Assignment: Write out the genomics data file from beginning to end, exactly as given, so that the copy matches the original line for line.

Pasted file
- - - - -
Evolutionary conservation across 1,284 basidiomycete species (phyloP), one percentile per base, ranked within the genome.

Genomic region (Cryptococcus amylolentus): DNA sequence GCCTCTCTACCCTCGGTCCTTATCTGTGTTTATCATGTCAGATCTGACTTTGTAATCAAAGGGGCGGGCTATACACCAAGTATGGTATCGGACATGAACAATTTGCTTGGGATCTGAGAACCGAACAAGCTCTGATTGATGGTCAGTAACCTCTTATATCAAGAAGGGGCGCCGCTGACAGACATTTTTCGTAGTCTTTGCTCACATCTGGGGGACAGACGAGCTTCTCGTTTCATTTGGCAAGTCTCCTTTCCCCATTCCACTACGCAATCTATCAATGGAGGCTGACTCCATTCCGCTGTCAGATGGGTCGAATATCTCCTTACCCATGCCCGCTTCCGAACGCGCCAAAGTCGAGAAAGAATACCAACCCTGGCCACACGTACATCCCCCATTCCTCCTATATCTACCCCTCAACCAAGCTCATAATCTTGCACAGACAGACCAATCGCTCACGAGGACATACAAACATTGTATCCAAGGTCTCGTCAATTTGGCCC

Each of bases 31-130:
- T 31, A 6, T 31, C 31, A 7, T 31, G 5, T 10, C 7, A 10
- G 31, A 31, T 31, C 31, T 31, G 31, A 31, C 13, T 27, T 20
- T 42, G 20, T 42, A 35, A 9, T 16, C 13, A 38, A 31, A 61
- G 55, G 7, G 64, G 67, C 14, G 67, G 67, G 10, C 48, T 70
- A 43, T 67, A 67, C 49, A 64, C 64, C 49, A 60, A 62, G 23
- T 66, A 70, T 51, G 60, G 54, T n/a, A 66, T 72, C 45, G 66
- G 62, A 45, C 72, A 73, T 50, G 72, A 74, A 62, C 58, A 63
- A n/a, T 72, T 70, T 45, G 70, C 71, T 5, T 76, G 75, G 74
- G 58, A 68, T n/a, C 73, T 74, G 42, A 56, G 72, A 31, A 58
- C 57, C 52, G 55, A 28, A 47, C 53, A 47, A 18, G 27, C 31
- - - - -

Evolutionary conservation across 1,284 basidiomycete species (phyloP), one percentile per base, ranked within the genome.

Genomic region (Cryptococcus amylolentus): DNA sequence GCCTCTCTACCCTCGGTCCTTATCTGTGTTTATCATGTCAGATCTGACTTTGTAATCAAAGGGGCGGGCTATACACCAAGTATGGTATCGGACATGAACAATTTGCTTGGGATCTGAGAACCGAACAAGCTCTGATTGATGGTCAGTAACCTCTTATATCAAGAAGGGGCGCCGCTGACAGACATTTTTCGTAGTCTTTGCTCACATCTGGGGGACAGACGAGCTTCTCGTTTCATTTGGCAAGTCTCCTTTCCCCATTCCACTACGCAATCTATCAATGGAGGCTGACTCCATTCCGCTGTCAGATGGGTCGAATATCTCCTTACCCATGCCCGCTTCCGAACGCGCCAAAGTCGAGAAAGAATACCAACCCTGGCCACACGTACATCCCCCATTCCTCCTATATCTACCCCTCAACCAAGCTCATAATCTTGCACAGACAGACCAATCGCTCACGAGGACATACAAACATTGTATCCAAGGTCTCGTCAATTTGGCCC

Each of bases 31-130:
- T 31, A 6, T 31, C 31, A 7, T 31, G 5, T 10, C 7, A 10
- G 31, A 31, T 31, C 31, T 31, G 31, A 31, C 13, T 27, T 20
- T 42, G 20, T 42, A 35, A 9, T 16, C 13, A 38, A 31, A 61
- G 55, G 7, G 64, G 67, C 14, G 67, G 67, G 10, C 48, T 70
- A 43, T 67, A 67, C 49, A 64, C 64, C 49, A 60, A 62, G 23
- T 66, A 70, T 51, G 60, G 54, T n/a, A 66, T 72, C 45, G 66
- G 62, A 45, C 72, A 73, T 50, G 72, A 74, A 62, C 58, A 63
- A n/a, T 72, T 70, T 45, G 70, C 71, T 5, T 76, G 75, G 74
- G 58, A 68, T n/a, C 73, T 74, G 42, A 56, G 72, A 31, A 58
- C 57, C 52, G 55, A 28, A 47, C 53, A 47, A 18, G 27, C 31